Used for short-term storage of feedlot runoff, holding ponds are smaller than lagoons. Little decomposition occurs in holding ponds. The runoff is held in the pond until application to crop land through irrigation systems.
The same considerations of sealing lagoons against leaching also apply to holding ponds. Uncontaminated runoff from shelter roofs should be kept out of the waste facilities and diverted to a separate drainage system.
A settling basin located between the feedlot and holding pond collects between 60-75 percent of the solid waste (Figure 1). With a settling basin, the holding pond can be a smaller size and will produce fewer odors. The life of the holding pond will also be extended. With less solid matter, the runoff can be applied by smaller irrigation systems.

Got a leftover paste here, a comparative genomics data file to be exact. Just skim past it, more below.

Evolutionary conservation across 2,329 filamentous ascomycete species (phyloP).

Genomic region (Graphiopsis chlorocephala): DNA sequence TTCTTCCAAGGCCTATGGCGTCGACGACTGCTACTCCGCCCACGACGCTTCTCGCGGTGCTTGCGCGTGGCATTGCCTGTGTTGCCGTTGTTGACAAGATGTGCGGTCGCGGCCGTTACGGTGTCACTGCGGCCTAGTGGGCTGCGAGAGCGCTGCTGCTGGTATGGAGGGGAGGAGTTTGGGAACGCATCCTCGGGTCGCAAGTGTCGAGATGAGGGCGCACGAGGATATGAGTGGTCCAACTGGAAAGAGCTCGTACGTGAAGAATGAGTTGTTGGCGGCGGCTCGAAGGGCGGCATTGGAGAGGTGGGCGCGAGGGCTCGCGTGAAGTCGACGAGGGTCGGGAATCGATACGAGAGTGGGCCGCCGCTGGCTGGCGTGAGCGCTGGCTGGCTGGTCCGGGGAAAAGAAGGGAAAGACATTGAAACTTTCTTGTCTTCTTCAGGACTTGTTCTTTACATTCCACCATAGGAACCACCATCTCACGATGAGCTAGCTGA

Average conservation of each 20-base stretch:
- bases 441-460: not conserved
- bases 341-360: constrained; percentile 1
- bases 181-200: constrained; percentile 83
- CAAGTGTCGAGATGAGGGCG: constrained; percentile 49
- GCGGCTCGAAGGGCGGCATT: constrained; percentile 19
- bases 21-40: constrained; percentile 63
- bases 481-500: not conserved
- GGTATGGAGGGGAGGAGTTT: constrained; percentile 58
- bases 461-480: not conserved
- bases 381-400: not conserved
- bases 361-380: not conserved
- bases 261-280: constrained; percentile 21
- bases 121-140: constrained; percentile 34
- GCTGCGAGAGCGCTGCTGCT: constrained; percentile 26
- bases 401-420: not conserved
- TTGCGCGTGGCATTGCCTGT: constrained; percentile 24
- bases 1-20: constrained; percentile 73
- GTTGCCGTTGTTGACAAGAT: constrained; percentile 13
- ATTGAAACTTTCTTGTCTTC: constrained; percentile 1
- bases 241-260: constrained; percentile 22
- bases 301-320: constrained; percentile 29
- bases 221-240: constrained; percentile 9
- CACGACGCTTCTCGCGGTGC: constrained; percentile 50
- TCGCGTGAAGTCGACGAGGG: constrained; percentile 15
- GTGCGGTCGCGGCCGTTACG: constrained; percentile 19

The grass banks of lagoons and ponds must be maintained to reduce erosion. Prevent groundhogs or muskrats from digging burrows into the banks. During a heavy rainstorm these weakened areas can break down.
Lagoon and pond volumes should allow for a large and sudden amount of rain. A recommended 12-inch grass spillway will absorb any overflow and reduce erosion (Figure 2).
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